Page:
19. #19
    Si Senior dbg's Avatar
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    I love that leather portage strap. Also don't heft bike on left shoulder with front wheel forward, or right shoulder with rear wheel forward. You'll get chain muck and grease all over your nice shirt/jacket (been there, done that).
    David Green, Naperville, IL USA "The older I get, the better I used to be" --Lee Trevino

  20. #20
    Don from Austin Texas
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    Quote Originally Posted by icemaker2000 View Post
    I can't believe when I googled "bicycle accessory stairway carrying handle" all I got that was close was a post on this forum by "white_feather" in 2008. Com'on all you shop mechanics, don't you want a patent. Just give me something I can bolt to the bottle cage mount I don't use, to carry my bike down the stairway at my condo. I'll gladly pay $50 for something light weight and maybe foldable or detatchable. I'm trying to adapt an AutoTecknic Carbon Fiber E-Brake Handle to modified Bontrager bottle cage, but I just don't have the time or resources. This is an accessory whos' time is overdue. Thanks to anyone listening.
    Solution in search of a problem.

    If I acquired a bike with a carrying handle I would remove it. Much rather replace it with another bottle holder or with nothing.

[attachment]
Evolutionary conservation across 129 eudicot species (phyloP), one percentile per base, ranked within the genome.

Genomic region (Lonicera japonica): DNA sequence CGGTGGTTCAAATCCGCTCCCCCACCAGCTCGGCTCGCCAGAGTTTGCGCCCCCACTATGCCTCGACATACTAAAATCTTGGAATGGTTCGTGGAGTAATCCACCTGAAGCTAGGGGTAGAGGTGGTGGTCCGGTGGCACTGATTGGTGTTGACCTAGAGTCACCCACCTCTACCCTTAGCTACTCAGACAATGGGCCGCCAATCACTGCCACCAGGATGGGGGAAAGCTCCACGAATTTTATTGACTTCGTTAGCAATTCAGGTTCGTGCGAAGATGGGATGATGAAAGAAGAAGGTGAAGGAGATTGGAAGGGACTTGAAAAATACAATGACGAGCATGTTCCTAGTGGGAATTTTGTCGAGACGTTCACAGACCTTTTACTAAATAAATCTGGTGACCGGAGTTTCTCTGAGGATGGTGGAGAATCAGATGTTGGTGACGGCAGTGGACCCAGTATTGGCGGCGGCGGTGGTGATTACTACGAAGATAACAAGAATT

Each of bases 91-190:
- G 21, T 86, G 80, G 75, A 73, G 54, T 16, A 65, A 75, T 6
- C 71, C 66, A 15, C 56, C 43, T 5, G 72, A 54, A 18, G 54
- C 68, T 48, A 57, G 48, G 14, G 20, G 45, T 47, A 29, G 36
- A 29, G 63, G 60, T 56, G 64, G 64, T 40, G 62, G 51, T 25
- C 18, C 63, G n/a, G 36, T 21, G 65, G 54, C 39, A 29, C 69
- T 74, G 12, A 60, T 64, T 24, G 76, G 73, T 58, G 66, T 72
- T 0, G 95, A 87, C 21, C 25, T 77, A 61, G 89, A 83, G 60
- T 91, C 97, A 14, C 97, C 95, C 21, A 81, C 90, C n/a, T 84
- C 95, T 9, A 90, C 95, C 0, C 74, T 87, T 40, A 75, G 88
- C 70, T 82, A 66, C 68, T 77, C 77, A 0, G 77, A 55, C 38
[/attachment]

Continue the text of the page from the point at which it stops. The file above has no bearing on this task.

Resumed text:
Don in Austin

  21. #21
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    Thank-you my cycling brethren for all your helpful tips and ideas. Maybe it's time for this old rider to find a first floor unit.

  22. #22
    coprolite fietsbob's Avatar
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    Newer Brompton saddles now include handle like grip under the nose.
    to pick the bike up by when folded.

  23. #23
    coprolite fietsbob's Avatar
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    Places that have bikes as common transportation,
    put a ramp in the stairs to roll the bike up as you climb the stairs.

    or there is the bike escalator , as in Trondheim Norway..
    http://www.youtube.com/watch?v=ryCWIjdVF0g
    Add I do remember a bent tube welded on the frame at the bottom,